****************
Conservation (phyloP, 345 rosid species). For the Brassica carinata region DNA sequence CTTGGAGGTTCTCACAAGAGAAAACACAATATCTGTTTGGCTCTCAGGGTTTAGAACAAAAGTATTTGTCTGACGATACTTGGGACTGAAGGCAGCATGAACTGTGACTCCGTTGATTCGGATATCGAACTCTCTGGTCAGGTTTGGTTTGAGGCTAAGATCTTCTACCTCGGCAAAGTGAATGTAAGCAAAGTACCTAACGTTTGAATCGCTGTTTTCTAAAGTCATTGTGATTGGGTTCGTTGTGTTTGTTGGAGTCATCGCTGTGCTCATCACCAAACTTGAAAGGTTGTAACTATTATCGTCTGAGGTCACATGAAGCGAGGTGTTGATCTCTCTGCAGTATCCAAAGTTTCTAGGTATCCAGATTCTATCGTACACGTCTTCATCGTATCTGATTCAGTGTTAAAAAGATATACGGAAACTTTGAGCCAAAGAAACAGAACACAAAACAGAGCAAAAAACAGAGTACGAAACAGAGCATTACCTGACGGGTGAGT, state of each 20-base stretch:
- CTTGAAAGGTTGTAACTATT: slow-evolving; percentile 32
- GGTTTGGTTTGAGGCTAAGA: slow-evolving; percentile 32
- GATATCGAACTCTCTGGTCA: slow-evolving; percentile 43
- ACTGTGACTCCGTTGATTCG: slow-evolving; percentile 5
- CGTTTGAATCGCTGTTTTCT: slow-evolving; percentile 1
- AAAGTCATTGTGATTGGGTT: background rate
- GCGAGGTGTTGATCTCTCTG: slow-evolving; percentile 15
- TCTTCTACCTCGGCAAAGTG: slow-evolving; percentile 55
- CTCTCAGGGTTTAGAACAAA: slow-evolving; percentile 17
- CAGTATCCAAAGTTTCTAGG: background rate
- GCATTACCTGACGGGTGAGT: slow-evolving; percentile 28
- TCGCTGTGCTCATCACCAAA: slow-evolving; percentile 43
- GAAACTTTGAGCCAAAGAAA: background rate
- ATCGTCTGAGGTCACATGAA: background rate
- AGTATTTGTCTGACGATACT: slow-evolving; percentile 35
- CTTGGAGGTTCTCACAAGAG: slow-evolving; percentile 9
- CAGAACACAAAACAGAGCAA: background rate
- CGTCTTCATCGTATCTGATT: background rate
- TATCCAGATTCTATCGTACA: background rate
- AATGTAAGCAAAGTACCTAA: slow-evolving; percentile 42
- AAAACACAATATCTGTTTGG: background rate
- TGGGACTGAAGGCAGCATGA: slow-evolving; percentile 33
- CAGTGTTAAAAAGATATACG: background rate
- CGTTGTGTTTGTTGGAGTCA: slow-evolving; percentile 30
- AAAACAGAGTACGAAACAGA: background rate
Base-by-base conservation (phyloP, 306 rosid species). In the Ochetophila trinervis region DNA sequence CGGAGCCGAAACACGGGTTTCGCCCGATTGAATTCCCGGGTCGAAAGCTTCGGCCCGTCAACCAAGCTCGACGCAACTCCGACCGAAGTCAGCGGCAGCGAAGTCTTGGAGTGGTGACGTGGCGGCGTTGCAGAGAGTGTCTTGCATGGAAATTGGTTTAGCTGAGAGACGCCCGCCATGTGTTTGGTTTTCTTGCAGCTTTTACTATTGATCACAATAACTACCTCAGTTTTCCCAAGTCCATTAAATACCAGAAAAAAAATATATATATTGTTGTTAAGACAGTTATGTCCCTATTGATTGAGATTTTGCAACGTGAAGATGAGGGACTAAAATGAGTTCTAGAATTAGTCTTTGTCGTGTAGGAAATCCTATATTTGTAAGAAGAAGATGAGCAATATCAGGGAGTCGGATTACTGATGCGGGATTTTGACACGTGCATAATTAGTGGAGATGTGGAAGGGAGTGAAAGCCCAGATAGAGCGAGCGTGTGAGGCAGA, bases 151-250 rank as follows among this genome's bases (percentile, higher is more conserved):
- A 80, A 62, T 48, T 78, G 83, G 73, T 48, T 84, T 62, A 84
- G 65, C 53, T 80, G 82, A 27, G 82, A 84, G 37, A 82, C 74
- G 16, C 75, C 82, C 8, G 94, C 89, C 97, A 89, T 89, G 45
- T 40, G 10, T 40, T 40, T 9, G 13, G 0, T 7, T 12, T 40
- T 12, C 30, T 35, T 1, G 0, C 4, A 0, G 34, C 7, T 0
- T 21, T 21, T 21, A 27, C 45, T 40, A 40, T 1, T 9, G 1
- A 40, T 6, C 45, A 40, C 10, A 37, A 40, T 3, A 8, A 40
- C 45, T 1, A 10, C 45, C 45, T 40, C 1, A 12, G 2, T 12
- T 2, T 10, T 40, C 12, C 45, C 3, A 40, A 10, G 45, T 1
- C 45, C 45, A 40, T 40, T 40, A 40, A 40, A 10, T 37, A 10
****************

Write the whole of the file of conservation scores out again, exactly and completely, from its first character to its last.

Conservation (phyloP, 345 rosid species). For the Brassica carinata region DNA sequence CTTGGAGGTTCTCACAAGAGAAAACACAATATCTGTTTGGCTCTCAGGGTTTAGAACAAAAGTATTTGTCTGACGATACTTGGGACTGAAGGCAGCATGAACTGTGACTCCGTTGATTCGGATATCGAACTCTCTGGTCAGGTTTGGTTTGAGGCTAAGATCTTCTACCTCGGCAAAGTGAATGTAAGCAAAGTACCTAACGTTTGAATCGCTGTTTTCTAAAGTCATTGTGATTGGGTTCGTTGTGTTTGTTGGAGTCATCGCTGTGCTCATCACCAAACTTGAAAGGTTGTAACTATTATCGTCTGAGGTCACATGAAGCGAGGTGTTGATCTCTCTGCAGTATCCAAAGTTTCTAGGTATCCAGATTCTATCGTACACGTCTTCATCGTATCTGATTCAGTGTTAAAAAGATATACGGAAACTTTGAGCCAAAGAAACAGAACACAAAACAGAGCAAAAAACAGAGTACGAAACAGAGCATTACCTGACGGGTGAGT, state of each 20-base stretch:
- CTTGAAAGGTTGTAACTATT: slow-evolving; percentile 32
- GGTTTGGTTTGAGGCTAAGA: slow-evolving; percentile 32
- GATATCGAACTCTCTGGTCA: slow-evolving; percentile 43
- ACTGTGACTCCGTTGATTCG: slow-evolving; percentile 5
- CGTTTGAATCGCTGTTTTCT: slow-evolving; percentile 1
- AAAGTCATTGTGATTGGGTT: background rate
- GCGAGGTGTTGATCTCTCTG: slow-evolving; percentile 15
- TCTTCTACCTCGGCAAAGTG: slow-evolving; percentile 55
- CTCTCAGGGTTTAGAACAAA: slow-evolving; percentile 17
- CAGTATCCAAAGTTTCTAGG: background rate
- GCATTACCTGACGGGTGAGT: slow-evolving; percentile 28
- TCGCTGTGCTCATCACCAAA: slow-evolving; percentile 43
- GAAACTTTGAGCCAAAGAAA: background rate
- ATCGTCTGAGGTCACATGAA: background rate
- AGTATTTGTCTGACGATACT: slow-evolving; percentile 35
- CTTGGAGGTTCTCACAAGAG: slow-evolving; percentile 9
- CAGAACACAAAACAGAGCAA: background rate
- CGTCTTCATCGTATCTGATT: background rate
- TATCCAGATTCTATCGTACA: background rate
- AATGTAAGCAAAGTACCTAA: slow-evolving; percentile 42
- AAAACACAATATCTGTTTGG: background rate
- TGGGACTGAAGGCAGCATGA: slow-evolving; percentile 33
- CAGTGTTAAAAAGATATACG: background rate
- CGTTGTGTTTGTTGGAGTCA: slow-evolving; percentile 30
- AAAACAGAGTACGAAACAGA: background rate
Base-by-base conservation (phyloP, 306 rosid species). In the Ochetophila trinervis region DNA sequence CGGAGCCGAAACACGGGTTTCGCCCGATTGAATTCCCGGGTCGAAAGCTTCGGCCCGTCAACCAAGCTCGACGCAACTCCGACCGAAGTCAGCGGCAGCGAAGTCTTGGAGTGGTGACGTGGCGGCGTTGCAGAGAGTGTCTTGCATGGAAATTGGTTTAGCTGAGAGACGCCCGCCATGTGTTTGGTTTTCTTGCAGCTTTTACTATTGATCACAATAACTACCTCAGTTTTCCCAAGTCCATTAAATACCAGAAAAAAAATATATATATTGTTGTTAAGACAGTTATGTCCCTATTGATTGAGATTTTGCAACGTGAAGATGAGGGACTAAAATGAGTTCTAGAATTAGTCTTTGTCGTGTAGGAAATCCTATATTTGTAAGAAGAAGATGAGCAATATCAGGGAGTCGGATTACTGATGCGGGATTTTGACACGTGCATAATTAGTGGAGATGTGGAAGGGAGTGAAAGCCCAGATAGAGCGAGCGTGTGAGGCAGA, bases 151-250 rank as follows among this genome's bases (percentile, higher is more conserved):
- A 80, A 62, T 48, T 78, G 83, G 73, T 48, T 84, T 62, A 84
- G 65, C 53, T 80, G 82, A 27, G 82, A 84, G 37, A 82, C 74
- G 16, C 75, C 82, C 8, G 94, C 89, C 97, A 89, T 89, G 45
- T 40, G 10, T 40, T 40, T 9, G 13, G 0, T 7, T 12, T 40
- T 12, C 30, T 35, T 1, G 0, C 4, A 0, G 34, C 7, T 0
- T 21, T 21, T 21, A 27, C 45, T 40, A 40, T 1, T 9, G 1
- A 40, T 6, C 45, A 40, C 10, A 37, A 40, T 3, A 8, A 40
- C 45, T 1, A 10, C 45, C 45, T 40, C 1, A 12, G 2, T 12
- T 2, T 10, T 40, C 12, C 45, C 3, A 40, A 10, G 45, T 1
- C 45, C 45, A 40, T 40, T 40, A 40, A 40, A 10, T 37, A 10